Charlie Brooker Says “Goodbye” to 24

The TV show 24 has gone off to TV Syndication Heaven. It ended here in the US a few weeks ago. It ended in the UK this past weekend. Charlie Brooker, who told us everything we need to know to produce a TV news story, has written a farewell to 24 in the Guardian. He praises the shows originality and then nails why some people (myself included) could simply no longer watch the show.

Sometimes it felt like watching an adaptation of a paperback spy thriller as recounted by a six-year-old boy, who’s regurgitated a rough storyline from memory in one breathless sentence: “And then Jack stops the bomb but the man runs away so Jack chases him in a car but the car crashes into the sea and then a shark comes to eat Jack but Jack kills the shark with a sword and then Jack builds a helicopter out of some reeds and a coathanger and then Jack flies the helicopter into the terrorist’s head THE END.”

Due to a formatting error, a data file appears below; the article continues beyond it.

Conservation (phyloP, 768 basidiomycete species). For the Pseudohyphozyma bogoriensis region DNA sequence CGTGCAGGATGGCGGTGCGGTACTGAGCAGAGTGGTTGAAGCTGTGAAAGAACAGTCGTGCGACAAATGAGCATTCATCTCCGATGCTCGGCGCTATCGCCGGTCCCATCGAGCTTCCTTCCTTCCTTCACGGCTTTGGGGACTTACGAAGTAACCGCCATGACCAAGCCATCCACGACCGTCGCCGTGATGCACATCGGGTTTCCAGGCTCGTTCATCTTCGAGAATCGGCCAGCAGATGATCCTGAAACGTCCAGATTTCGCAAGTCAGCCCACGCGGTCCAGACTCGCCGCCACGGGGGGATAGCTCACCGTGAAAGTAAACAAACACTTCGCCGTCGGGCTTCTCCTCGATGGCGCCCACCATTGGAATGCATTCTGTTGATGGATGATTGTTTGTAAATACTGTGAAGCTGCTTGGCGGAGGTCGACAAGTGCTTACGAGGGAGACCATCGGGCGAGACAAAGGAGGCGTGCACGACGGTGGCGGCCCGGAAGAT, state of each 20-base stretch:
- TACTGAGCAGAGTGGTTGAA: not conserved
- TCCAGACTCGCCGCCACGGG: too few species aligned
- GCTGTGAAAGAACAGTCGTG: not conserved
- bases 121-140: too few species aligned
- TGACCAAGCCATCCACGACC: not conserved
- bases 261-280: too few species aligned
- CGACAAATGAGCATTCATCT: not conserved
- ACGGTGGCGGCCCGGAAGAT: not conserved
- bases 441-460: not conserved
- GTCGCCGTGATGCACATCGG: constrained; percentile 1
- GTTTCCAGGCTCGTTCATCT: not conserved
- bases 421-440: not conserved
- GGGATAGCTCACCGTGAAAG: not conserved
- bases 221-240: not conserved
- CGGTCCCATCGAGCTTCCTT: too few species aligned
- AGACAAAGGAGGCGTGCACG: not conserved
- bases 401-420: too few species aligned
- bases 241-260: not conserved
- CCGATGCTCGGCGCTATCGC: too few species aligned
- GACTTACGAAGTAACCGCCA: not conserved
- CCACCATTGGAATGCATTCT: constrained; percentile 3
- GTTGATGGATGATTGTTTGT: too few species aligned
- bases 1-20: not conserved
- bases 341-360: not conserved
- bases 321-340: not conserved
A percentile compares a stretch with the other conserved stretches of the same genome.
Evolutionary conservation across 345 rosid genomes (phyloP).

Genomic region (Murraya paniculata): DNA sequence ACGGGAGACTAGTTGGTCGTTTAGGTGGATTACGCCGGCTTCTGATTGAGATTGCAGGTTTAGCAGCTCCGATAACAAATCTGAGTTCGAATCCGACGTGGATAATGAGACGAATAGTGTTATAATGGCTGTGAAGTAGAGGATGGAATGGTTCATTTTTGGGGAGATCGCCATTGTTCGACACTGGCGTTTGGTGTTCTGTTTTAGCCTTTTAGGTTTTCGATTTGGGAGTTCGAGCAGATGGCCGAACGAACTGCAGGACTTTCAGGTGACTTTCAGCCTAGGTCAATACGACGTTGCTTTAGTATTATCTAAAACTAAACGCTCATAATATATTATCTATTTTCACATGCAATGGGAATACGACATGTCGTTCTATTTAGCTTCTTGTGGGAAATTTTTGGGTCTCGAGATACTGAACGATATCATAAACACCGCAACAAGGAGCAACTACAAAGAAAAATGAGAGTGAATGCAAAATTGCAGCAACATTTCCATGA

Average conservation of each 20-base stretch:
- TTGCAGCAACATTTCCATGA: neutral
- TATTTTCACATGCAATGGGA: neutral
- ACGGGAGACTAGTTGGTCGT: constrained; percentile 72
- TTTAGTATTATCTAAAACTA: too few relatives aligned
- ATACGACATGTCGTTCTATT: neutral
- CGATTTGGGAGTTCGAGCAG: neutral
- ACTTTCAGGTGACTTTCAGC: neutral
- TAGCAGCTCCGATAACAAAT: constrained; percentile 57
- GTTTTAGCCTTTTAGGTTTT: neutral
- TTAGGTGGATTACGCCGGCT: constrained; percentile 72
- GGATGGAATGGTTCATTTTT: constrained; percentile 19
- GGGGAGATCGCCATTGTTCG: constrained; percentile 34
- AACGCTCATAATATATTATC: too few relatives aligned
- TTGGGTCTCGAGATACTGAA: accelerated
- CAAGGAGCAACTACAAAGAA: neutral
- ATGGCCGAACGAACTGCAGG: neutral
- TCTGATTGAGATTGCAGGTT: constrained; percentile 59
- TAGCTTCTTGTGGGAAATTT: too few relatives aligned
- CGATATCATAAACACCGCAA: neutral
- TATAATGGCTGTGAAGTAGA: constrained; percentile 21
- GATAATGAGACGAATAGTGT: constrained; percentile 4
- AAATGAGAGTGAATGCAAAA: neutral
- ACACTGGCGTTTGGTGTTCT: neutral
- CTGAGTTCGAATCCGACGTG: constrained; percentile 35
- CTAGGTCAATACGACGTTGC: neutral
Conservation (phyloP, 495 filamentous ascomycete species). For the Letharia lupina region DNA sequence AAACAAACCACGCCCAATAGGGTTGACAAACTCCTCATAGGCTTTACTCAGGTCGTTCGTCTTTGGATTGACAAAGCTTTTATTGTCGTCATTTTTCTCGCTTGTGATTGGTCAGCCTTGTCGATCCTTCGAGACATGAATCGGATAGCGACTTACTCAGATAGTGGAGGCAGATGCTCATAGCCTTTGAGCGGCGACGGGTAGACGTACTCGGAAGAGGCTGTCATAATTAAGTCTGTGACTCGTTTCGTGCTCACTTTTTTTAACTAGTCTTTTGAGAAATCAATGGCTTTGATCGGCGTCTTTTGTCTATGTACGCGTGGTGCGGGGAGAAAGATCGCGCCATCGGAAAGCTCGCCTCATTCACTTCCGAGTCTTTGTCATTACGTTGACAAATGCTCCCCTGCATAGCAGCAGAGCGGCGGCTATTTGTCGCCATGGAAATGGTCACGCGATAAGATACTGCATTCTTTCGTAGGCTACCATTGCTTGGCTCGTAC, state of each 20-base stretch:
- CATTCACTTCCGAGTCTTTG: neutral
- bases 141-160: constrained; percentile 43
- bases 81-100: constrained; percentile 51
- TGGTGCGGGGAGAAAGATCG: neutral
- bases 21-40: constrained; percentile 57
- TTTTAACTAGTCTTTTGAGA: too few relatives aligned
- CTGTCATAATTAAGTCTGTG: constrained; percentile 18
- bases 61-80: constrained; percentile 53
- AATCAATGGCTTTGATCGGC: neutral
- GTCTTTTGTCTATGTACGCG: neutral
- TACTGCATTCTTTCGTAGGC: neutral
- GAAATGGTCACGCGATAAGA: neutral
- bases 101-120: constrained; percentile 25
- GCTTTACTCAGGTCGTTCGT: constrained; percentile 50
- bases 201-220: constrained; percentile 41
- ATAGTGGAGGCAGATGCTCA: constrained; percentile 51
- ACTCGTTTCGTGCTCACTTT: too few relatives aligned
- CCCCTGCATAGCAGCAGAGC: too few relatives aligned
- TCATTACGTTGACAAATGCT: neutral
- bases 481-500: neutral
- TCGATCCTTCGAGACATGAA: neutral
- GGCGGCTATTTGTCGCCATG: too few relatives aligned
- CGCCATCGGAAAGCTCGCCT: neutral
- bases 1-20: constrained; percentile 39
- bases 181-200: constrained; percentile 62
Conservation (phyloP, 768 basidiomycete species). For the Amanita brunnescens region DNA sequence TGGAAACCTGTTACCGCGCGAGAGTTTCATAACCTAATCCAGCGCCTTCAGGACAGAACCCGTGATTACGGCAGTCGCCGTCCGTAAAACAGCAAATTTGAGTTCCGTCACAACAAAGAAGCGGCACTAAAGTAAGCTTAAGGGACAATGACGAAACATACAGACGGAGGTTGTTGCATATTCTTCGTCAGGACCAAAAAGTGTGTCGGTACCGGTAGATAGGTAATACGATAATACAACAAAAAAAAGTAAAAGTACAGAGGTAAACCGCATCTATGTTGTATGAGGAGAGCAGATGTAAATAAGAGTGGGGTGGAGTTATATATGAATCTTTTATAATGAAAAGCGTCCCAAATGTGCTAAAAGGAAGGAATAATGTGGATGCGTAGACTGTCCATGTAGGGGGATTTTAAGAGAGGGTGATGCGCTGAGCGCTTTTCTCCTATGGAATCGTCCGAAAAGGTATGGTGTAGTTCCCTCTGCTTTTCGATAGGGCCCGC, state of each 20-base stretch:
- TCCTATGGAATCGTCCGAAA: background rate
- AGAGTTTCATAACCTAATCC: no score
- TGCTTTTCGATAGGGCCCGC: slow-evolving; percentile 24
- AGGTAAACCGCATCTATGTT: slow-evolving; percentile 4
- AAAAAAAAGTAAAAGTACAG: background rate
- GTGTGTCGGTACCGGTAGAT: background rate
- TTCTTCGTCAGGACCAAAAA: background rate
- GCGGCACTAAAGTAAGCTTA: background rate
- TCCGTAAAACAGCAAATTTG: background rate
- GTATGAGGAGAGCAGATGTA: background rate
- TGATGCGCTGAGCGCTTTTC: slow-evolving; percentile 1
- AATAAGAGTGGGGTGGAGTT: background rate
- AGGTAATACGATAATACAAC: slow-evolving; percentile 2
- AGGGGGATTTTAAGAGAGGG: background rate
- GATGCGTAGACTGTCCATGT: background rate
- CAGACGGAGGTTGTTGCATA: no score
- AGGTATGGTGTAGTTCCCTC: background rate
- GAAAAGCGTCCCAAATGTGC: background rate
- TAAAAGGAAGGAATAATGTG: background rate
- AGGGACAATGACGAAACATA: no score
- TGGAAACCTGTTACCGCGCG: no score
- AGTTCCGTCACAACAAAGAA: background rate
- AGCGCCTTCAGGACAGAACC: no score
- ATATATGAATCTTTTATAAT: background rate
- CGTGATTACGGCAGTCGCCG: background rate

Review – Unsettling Accounts: Neither Truth nor Reconciliation in Confessions of State Violence

My review of Unsettling Accounts: Neither Truth nor Reconciliation in Confessions of State Violence is up over at PopMatters.

Once a torturer confesses to his acts, what is resolved? Can his victims forgive him or find relief? Can the families of dead victims gain anything resembling closure or justice? What responsibility or role should the state play in all of this?

Political Science professor Leigh A. Payne tries to answers these questions in her book Unsettling Accounts: Neither Truth Nor Reconciliation in Confessions of State Violence. Through television interviews, newspaper stories, books, and court testimony, Payne thoroughly examines perpetrator confessions of state-sponsored violence in the countries of Argentina, Brazil, Chile, and South Africa.